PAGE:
MLB sent a memo to all 30 teams in which the league said that teams should “avoid all actives in which players congregate in significant numbers.” The memo advocated that players, coaches and staffers engage in the social distancing practices advocated by the CDC. Evan Drellich has the memo here:
The full memo Major League Baseball has sent to teams about spring training: pic.twitter.com/LihlK1F2C6
— Evan Drellich (@EvanDrellich) March 15, 2020
There’s a lot to unpack here. Non-roster players are being sent home unless travel is too great a risk or they live in a COVID-19 hotspot, or they are receiving medial treatment from the team. The memo also states that players on the 40-man roster must be allowed to stay at the facility if they choose to do so, and that they be given continued spring training allowances.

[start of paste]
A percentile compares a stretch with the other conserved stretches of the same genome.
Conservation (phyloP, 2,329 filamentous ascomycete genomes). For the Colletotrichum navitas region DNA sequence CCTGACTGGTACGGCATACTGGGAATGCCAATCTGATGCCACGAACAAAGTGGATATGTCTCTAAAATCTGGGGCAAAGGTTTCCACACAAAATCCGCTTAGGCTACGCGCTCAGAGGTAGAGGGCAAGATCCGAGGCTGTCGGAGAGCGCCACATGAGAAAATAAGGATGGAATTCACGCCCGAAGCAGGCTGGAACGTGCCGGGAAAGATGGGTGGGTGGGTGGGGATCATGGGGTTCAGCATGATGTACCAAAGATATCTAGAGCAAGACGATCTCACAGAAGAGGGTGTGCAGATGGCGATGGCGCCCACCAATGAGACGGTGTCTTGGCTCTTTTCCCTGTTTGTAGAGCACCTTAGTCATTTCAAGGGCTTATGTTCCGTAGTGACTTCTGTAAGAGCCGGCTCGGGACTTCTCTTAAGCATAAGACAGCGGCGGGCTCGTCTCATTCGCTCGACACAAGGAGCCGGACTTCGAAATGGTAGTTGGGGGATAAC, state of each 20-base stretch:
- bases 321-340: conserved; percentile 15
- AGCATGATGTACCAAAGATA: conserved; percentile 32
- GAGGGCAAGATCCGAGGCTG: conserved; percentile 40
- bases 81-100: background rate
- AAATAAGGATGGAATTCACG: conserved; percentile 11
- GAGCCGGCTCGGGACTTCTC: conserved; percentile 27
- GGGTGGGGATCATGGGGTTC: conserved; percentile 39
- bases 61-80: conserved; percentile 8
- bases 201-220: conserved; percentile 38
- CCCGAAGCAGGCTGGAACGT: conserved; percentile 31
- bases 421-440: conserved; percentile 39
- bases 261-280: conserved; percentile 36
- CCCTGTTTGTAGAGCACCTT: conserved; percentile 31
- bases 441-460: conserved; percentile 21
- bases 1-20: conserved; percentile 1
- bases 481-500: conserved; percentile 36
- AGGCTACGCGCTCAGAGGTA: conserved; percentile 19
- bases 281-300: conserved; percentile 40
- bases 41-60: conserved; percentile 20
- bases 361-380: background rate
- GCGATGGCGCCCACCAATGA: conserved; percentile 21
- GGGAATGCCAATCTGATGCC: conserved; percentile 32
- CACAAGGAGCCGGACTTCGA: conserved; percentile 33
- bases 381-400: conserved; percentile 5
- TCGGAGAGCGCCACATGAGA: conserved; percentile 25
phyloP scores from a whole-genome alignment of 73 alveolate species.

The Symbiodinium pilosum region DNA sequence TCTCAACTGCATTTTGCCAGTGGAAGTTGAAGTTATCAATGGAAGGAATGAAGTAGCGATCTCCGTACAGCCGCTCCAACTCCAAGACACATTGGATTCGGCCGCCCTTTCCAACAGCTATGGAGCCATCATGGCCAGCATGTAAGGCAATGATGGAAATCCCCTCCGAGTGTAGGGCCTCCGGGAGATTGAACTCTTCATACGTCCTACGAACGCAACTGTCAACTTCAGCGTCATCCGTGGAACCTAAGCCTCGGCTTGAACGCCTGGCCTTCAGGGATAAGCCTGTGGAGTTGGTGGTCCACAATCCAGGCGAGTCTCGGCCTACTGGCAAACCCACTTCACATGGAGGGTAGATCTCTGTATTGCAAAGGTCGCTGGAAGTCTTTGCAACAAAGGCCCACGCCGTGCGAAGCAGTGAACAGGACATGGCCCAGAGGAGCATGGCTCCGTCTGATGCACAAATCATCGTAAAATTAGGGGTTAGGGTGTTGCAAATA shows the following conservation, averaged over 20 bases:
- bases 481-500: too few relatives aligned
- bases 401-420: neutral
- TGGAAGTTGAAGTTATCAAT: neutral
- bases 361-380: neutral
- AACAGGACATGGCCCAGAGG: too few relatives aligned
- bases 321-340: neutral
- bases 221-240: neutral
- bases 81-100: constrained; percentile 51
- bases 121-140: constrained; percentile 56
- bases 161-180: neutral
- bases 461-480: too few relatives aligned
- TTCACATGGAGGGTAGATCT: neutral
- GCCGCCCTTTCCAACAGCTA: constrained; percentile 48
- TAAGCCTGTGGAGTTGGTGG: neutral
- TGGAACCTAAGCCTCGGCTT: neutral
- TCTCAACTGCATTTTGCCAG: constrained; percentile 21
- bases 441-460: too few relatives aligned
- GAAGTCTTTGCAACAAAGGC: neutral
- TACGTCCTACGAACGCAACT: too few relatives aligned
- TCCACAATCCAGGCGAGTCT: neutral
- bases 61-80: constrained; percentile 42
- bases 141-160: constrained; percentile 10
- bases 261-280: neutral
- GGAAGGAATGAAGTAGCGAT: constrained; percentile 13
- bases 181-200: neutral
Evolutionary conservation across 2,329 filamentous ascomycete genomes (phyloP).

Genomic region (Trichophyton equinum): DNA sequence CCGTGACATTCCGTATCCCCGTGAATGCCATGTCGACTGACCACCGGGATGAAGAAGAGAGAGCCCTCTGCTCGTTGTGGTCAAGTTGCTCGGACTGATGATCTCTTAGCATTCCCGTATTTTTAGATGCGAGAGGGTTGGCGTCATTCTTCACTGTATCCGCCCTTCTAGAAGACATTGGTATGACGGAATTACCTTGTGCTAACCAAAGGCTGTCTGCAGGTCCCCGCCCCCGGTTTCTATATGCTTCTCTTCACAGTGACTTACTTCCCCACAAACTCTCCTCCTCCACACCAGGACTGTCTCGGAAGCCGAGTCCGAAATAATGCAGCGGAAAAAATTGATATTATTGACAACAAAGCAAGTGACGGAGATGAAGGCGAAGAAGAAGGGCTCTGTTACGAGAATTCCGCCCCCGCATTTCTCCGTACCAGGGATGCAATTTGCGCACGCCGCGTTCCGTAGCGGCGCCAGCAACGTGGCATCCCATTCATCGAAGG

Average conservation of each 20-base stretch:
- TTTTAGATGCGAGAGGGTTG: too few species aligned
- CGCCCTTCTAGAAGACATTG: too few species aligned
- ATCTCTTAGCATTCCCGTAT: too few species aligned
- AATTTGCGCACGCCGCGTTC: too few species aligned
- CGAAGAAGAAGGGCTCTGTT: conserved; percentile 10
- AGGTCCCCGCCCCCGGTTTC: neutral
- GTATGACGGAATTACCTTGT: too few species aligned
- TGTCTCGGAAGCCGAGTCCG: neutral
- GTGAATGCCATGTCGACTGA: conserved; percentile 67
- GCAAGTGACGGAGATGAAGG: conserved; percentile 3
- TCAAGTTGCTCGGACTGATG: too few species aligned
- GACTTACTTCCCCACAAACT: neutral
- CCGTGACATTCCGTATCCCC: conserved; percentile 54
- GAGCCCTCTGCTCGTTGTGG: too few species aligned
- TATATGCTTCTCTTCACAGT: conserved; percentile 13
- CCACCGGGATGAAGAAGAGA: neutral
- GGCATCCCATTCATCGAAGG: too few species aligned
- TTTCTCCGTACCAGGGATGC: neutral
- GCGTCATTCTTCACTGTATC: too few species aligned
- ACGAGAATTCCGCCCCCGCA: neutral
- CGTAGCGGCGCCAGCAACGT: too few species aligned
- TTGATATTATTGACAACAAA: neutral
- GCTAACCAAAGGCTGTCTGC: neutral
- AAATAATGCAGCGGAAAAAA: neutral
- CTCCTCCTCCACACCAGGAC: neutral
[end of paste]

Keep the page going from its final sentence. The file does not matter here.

Yet the most telling nugget may be that the league anticipates that those players will decide to go home as the pandemic unfolds and they are given more information about the dangers of the disease. Indeed, the memo states in the opening paragraphs that future restrictions imposed by the government will likely further impede the sport’s ability to operate.
The moratorium on group activities extends to the teams’ facilities in the Dominican Republic, and some of the athletes at those facilities will be sent home.
Commissioner Rob Manfred will be hosting a conference call at 12:00 ET on Monday to discuss the new further discuss the ongoing crisis. Given the speed at which the pandemic is unfolding, there will likely be new matters to consider by that time.
The end to group activities comes as some players elect to stay in camp and work out, including the entirety of the Yankees’ roster. The instructions also come the same afternoon as the news that a minor leaguer in Yankees camp has tested positive for COVID-19.
If you want to learn more about COVID-19, give the CDC’s site about the virus a read. Informing yourself is the most important step.